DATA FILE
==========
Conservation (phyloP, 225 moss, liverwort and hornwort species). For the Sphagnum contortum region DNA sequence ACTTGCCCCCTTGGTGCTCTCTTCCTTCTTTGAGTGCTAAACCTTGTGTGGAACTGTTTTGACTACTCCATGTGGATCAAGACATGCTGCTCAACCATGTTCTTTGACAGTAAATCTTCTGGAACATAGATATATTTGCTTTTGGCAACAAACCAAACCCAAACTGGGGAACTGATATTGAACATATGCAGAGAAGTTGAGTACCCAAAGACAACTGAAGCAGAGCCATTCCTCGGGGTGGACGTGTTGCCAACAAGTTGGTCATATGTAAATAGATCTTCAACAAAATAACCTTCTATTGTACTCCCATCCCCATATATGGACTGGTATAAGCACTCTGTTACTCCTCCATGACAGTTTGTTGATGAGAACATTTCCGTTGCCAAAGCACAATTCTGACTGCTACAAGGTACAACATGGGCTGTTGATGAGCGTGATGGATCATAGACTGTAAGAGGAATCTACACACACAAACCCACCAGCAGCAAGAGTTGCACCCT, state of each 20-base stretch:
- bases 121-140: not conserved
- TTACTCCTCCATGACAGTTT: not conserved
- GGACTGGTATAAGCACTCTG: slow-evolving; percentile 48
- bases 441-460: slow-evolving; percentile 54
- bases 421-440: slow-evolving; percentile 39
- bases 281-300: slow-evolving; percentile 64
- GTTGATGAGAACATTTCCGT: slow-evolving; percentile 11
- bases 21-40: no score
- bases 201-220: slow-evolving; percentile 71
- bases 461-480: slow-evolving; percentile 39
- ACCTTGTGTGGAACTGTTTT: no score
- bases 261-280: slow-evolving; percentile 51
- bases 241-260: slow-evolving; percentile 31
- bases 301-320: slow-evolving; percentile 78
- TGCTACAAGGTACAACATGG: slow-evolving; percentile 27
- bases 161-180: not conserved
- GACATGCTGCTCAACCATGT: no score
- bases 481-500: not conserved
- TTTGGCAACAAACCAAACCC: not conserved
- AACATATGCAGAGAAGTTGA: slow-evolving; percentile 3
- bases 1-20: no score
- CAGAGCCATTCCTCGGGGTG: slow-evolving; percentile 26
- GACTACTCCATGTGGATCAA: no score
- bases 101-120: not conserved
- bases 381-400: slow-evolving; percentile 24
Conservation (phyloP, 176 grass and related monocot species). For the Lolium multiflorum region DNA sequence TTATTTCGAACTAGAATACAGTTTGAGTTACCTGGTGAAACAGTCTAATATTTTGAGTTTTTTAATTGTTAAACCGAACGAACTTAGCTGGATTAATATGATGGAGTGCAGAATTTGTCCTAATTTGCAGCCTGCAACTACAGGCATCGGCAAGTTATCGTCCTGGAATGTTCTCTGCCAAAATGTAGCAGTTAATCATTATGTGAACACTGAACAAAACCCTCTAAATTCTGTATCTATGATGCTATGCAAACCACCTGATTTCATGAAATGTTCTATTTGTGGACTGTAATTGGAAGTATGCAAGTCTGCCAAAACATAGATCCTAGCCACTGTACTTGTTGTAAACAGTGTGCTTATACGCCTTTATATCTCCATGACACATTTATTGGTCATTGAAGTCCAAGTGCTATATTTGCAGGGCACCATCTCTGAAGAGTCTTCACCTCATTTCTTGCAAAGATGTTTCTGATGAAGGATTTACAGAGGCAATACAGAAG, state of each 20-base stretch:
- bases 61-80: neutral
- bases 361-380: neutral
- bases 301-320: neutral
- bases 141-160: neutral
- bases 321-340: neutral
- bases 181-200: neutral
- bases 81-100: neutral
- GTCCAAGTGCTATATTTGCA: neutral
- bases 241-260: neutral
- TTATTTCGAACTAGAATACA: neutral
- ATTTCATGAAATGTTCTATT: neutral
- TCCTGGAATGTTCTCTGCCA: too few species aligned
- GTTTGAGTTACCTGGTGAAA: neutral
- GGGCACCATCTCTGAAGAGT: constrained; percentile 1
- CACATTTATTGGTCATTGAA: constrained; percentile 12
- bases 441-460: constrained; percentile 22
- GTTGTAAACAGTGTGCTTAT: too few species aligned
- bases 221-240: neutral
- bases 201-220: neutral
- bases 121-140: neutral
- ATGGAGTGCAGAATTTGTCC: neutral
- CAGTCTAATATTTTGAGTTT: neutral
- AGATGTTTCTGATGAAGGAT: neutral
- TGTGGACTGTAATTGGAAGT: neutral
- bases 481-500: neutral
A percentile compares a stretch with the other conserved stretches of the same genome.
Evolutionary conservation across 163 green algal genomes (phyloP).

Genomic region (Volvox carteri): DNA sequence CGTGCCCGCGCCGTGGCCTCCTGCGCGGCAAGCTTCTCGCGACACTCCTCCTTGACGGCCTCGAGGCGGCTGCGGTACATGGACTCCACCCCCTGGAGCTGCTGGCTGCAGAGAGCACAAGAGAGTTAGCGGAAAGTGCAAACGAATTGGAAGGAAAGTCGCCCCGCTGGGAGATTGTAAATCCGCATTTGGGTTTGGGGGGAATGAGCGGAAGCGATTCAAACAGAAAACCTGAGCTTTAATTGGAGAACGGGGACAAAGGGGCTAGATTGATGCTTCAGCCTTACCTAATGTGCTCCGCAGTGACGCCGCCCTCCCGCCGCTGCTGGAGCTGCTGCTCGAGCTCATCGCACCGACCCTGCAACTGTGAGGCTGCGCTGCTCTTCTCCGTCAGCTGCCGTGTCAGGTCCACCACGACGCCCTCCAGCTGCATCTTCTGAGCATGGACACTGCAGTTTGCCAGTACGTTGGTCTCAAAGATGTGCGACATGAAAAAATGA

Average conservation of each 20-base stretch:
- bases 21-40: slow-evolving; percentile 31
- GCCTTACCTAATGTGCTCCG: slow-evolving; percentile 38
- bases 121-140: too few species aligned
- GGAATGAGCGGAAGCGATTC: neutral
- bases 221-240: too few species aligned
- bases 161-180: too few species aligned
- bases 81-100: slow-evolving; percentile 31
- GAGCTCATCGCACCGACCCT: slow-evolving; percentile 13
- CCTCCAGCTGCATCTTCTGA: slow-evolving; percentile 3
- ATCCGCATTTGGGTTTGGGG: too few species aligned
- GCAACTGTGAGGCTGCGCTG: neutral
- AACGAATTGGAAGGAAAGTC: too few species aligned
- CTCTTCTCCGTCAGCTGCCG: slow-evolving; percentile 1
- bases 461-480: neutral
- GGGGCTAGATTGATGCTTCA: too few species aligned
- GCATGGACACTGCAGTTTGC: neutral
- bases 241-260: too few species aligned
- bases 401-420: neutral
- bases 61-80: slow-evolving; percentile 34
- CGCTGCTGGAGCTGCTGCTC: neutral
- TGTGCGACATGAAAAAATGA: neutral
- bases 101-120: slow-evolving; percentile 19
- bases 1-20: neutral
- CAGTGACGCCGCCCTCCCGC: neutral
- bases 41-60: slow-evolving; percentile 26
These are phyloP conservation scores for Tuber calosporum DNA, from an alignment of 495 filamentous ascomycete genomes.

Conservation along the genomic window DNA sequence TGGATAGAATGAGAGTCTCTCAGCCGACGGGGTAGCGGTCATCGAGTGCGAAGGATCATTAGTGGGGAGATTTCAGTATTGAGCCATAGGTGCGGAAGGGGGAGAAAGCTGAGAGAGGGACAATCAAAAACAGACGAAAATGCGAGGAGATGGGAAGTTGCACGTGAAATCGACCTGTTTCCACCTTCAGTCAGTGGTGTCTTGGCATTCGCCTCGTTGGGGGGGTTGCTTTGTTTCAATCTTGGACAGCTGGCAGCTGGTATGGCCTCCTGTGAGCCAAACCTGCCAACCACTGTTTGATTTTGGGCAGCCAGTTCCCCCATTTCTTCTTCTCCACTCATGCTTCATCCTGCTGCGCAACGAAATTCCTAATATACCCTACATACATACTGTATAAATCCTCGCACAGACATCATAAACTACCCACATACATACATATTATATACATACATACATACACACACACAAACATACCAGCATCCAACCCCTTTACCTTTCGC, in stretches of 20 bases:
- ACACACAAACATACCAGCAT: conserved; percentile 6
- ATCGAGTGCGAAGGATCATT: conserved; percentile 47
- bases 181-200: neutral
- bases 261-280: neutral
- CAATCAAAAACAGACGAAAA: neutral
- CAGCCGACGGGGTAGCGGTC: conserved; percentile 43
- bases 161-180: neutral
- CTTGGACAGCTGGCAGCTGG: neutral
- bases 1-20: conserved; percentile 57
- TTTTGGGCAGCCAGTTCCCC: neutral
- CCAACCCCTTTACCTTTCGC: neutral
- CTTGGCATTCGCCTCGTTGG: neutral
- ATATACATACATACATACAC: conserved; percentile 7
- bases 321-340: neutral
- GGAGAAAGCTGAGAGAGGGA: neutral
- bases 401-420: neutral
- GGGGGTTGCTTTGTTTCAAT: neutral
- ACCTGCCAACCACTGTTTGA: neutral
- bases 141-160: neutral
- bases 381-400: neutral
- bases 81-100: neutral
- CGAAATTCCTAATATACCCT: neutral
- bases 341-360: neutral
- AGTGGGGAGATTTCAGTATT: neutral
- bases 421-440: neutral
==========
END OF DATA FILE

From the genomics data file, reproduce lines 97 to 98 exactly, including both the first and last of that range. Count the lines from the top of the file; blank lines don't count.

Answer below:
- bases 321-340: neutral
- GGAGAAAGCTGAGAGAGGGA: neutral